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Exercise & Play

Puppies need both mental and physical exercise. When you meet these needs, your puppy will be easier to manage. If these needs are not met, your puppy can become very bored and create a lot of mischief. This can cause problems for both you and your puppy.

Taking the puppy for a walk a couple of times a day is a good beginning, but this is not enough. If it is possible, find a place where he can be taken off his leash safely to let him run around and play. He will need interaction with you to really get the exercise he needs. This is a great time to introduce him to a few games that will stimulate him both mentally and physically.

When you take him to a safe place where he can be off-leash, bring one of his favourite toys along to play fetch. This could be a squeaky toy, a tennis ball, or anything else he enjoys playing with. Bring plenty of his favourite treats as well. There are many wonderful games you can play with your puppy to stimulate him mentally and also give him the exercise he needs. If he has a safe, properly immunised puppy friend or adult dog to play with, this can be a great way for him to exercise. He will also learn how to play nicely with other dogs. Playing games are a fun way your puppy can learn new cues and exercise at the same time.


Let the puppy see the toy right before you take him off-leash. In a happy voice, ask if he wants the toy while bouncing or squeaking it. Throw the toy just a foot away from where you are standing and say the cue “Go get it.” The second he puts the toy in his mouth, mark the behaviour with “Yes” or a click from your clicker. Then give the cue “Bring it here,” and lure (let him see the treat) him over with a wonderful treat like a piece of chicken.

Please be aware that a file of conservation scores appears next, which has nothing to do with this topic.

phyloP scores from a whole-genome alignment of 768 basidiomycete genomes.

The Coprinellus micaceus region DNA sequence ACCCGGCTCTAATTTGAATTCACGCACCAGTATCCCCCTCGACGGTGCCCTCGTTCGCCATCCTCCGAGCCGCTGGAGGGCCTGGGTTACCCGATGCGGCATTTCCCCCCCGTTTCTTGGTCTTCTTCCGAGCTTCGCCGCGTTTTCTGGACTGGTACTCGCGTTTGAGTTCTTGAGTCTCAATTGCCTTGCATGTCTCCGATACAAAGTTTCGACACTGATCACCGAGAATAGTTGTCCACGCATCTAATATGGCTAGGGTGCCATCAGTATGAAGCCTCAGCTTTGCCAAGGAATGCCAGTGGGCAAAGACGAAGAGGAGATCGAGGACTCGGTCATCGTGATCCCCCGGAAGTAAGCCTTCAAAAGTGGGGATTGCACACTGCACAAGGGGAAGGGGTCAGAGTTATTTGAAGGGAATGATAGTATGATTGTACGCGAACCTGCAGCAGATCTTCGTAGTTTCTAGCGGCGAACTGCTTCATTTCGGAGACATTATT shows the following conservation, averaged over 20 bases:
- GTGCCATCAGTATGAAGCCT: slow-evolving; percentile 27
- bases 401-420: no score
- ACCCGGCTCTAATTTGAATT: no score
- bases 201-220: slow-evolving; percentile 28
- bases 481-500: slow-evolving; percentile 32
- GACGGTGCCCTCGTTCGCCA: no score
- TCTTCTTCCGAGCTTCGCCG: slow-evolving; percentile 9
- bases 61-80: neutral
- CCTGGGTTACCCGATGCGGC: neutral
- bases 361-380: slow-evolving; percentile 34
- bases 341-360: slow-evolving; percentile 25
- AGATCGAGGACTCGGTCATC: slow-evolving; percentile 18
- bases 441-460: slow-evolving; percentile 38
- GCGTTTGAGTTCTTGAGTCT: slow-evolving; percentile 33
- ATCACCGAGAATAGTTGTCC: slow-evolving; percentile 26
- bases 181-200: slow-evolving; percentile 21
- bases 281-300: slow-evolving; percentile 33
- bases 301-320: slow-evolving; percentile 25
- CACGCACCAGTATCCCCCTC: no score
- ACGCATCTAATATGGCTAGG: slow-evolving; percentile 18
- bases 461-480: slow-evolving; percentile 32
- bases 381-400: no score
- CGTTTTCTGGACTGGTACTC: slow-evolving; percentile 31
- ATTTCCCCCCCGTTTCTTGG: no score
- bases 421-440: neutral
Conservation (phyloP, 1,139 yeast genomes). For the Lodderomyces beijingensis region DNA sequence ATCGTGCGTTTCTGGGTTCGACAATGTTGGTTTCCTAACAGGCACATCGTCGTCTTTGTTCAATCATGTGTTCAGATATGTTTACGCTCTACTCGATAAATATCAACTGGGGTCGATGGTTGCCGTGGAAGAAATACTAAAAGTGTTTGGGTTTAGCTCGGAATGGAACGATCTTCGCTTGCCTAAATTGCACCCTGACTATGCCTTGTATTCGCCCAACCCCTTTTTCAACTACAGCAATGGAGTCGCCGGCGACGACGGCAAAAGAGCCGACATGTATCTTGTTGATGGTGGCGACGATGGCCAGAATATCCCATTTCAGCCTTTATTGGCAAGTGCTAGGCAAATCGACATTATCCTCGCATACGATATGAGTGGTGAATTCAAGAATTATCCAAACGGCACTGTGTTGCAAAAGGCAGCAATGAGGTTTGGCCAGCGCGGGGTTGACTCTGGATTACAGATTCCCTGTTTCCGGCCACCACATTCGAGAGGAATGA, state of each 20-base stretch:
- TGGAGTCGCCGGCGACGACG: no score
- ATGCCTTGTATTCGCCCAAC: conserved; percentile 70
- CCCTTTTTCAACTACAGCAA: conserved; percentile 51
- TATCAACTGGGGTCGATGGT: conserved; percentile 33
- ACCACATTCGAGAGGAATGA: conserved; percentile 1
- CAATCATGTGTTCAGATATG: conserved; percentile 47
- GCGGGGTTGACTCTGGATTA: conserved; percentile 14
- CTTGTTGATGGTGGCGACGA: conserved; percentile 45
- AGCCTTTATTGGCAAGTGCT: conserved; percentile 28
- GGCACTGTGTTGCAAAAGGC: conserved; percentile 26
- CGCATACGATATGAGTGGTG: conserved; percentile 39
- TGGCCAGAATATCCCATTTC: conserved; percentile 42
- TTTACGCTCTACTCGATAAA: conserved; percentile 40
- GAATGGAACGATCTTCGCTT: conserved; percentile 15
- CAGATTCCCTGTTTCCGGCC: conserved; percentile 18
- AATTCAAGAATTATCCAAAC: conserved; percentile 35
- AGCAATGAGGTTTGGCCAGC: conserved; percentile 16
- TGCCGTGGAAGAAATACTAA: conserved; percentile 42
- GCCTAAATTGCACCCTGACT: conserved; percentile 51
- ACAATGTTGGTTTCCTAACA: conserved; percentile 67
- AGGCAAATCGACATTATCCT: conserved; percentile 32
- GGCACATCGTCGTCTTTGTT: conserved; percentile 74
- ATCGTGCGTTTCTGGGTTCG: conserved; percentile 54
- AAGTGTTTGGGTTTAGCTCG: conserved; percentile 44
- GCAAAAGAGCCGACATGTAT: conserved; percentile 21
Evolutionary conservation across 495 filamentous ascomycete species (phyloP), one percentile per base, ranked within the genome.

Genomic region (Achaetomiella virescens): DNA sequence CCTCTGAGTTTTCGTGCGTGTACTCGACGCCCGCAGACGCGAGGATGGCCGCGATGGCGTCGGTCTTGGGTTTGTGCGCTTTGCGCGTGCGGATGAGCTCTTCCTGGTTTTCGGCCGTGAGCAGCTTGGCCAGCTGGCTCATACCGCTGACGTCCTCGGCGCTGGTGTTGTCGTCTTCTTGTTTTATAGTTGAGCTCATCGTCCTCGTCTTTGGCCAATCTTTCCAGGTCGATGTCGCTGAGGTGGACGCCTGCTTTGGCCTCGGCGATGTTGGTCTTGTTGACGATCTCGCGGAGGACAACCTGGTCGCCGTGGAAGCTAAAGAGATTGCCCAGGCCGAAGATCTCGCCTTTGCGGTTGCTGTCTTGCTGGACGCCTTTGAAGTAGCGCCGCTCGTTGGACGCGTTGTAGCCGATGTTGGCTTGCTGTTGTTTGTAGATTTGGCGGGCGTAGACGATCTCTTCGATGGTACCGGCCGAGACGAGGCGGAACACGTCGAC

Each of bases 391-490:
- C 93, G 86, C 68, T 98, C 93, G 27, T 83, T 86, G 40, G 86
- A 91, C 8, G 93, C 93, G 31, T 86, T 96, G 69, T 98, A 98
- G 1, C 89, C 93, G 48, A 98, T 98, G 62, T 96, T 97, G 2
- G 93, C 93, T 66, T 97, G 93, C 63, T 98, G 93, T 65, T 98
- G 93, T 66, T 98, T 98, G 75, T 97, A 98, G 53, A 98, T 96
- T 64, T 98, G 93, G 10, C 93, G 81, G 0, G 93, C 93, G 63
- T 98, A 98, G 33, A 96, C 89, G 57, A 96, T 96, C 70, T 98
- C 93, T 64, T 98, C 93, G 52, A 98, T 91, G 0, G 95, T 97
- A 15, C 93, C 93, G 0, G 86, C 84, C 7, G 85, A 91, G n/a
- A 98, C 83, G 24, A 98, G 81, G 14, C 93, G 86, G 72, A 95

Now give the cue “Drop-it.” When he does, give him the tasty piece of chicken and tell him what a good boy he is. Repeat this, but throw the toy just a little farther each time, using the same cues. After throwing the toy five or six times, end the game while you are both enjoying yourselves. The next time the puppy has an outing with you, you can play again. Start off with the toy close, and each time throw it a little farther away. It is important to end the play training on a positive note while you are still having fun. If your puppy bites your hand by accident before dropping the toy, the game is over—no excuses. Put him back on-leash and walk away. Wait at least five minutes before beginning the game again or paying any attention to him. This is very important. You do not want to teach him it is okay to bite you under any circumstances!


Another game you can play with your puppy while he is off-leash in a safe place is a game of chase. There is, however, one very important rule to this game: Never chase him. If you do, you will be training your puppy to run away from you. With his leash still on, give the cue “Come” in a happy voice and start to run backward a few feet away from your puppy. (Be careful not to trip or hurt yourself.) When he follows and catches up to you, stop and mark his coming toward you with “Yes” or a click from your clicker, and give him a treat. You can repeat this a few times, extending the length of space between where you start and where